Finally, at last, tracking and editing multi level pointers is a thing in Dolphin


Just as if it’s not clear how hype it is:

Okay now it’s clear 🙂

More seriously though, THIS feature HAD to be in before I even consider releasing anything, this was BY FAR the main reason using Cheat Engine was frustrating, even if you were patient enough to endure the pain it already is to use it with Dolphin, there’s NOTHING you could do against tracking dynamic memory within Cheat Engine unless you use a fancy script which would just make everything annoying.

You know what the funny thing is?  With all the backend system in place, implementing the pointer logic int he backend ONLY took 15 minutes, add 10 to have multiple levels, I am not joking because it’s actually not hard to get how it works.

Just a FYI before, when I refer to the level of the pointer, I mean its deepness of the path to follow it.  For example, a pointer to an integer is a level 1 pointer.  A pointer to a pointer of integer is a level 2 pointer and you can go on and on.  The pointer path starts with an address and between each hop in the pointers, it may have an offset added to go to the next pointer.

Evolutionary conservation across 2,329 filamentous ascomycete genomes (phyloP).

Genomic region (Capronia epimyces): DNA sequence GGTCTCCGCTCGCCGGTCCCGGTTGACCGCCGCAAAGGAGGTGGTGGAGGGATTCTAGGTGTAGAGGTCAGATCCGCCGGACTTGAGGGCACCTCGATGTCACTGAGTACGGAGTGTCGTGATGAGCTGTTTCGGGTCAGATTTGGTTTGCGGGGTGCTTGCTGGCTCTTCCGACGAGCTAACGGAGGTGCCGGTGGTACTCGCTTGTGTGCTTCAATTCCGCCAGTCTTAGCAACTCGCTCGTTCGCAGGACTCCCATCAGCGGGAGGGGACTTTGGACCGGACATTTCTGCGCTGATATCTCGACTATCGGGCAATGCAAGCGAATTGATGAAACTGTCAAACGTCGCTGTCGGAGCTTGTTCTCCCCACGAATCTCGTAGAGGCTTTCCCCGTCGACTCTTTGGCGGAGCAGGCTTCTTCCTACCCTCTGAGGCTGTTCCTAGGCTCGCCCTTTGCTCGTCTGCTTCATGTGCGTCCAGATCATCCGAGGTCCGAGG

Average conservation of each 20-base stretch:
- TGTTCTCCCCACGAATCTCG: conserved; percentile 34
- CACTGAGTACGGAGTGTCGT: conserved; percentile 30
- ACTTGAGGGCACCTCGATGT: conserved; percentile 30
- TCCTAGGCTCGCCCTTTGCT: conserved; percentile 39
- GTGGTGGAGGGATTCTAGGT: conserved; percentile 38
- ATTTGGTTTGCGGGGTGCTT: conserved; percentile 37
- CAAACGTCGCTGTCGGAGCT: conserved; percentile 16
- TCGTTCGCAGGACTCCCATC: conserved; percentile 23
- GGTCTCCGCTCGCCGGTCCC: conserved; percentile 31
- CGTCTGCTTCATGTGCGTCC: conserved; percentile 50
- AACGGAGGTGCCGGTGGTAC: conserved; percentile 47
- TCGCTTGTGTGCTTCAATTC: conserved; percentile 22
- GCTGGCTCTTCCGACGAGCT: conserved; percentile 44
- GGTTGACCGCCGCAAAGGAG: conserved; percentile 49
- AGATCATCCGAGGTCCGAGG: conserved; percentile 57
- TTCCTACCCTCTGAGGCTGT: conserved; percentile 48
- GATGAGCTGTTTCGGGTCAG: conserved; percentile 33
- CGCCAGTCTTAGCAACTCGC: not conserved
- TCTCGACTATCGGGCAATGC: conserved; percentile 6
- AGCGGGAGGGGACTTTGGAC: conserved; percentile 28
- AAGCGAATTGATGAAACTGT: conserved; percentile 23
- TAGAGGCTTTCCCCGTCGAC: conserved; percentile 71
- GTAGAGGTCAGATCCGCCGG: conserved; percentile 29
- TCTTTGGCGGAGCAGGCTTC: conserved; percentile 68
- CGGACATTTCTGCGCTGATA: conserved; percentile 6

You have a vector of integers that serves as offset, if the watch is marked as pointers.  If so, it will read whatever is int he address and check if it’s a valid address in the Gamecube/Wii, if it is, it adds the offset and it continues to the next level.  After the complete path has been followed, it finally do the last read which is the actual data.  On the UI, adding a pointer is not hard, but finding it…..is slightly harder, but not by much.  You definitely need both the debugger AND a scanner for this (which sucked because I had to use the Cheat Engine one….remidned me how annoying it was to use with the freaking conversion with Dolphin’s start.